Friday brought a light frost to Tucson. I left the city by a marvelous road that goes past the Saguaro National Park and joins Interstate 10 east of the city. Wednesday night's heavy rains had produced rivers that crossed this road in 2 different gullies. The deeper one, 12 to 18 inches, threw water up to the bottom of my windshield out in front of the tire. I spent this day predominantly on secondary roads that somewhat follow the Mexican boarder.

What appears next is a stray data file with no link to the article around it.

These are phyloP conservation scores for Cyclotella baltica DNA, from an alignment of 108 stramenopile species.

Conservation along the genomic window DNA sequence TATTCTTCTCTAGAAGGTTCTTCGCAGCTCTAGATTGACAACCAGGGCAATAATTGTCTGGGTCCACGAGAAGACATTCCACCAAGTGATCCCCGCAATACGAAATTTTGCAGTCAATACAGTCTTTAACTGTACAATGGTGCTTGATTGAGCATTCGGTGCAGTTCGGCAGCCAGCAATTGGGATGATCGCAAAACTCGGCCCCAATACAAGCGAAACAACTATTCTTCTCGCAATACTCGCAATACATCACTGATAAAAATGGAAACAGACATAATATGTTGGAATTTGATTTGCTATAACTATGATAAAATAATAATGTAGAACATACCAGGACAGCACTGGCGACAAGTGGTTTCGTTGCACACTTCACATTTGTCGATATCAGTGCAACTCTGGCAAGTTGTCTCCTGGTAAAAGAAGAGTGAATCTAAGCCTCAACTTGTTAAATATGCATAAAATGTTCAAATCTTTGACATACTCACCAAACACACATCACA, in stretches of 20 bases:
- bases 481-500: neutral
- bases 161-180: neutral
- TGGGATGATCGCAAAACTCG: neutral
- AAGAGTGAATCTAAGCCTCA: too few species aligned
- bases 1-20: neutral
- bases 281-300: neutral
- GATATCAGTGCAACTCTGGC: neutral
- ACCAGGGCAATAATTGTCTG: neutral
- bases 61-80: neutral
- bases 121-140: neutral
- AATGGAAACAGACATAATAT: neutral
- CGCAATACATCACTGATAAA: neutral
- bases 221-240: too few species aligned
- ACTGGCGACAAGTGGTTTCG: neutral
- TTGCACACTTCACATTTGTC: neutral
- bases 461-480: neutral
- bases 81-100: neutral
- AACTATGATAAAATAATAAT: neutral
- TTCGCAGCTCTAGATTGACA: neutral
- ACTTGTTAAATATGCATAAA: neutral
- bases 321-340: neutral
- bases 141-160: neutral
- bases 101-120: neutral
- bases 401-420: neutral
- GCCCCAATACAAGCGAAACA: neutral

Bisbee, AZ is a mining town built at the bottom of deep ravine. Main street runs along the creek bed and the store and houses are on either side of the one street and up above you. I explored the little town and took a side street that ascended the wall of the town, making me think this is what it must be like in some of those European coastal communities that are built on hillsides that come straight up out of the ocean. There beneath a carport in this most unsuspecting of places was a shiny red and yellow K1. We connect--me and this rider-less K1. Here I am in a strange town, in a section of the country entirely new to me, and seeing this bike sparks a reaction in me as if I had just bumped into someone I know.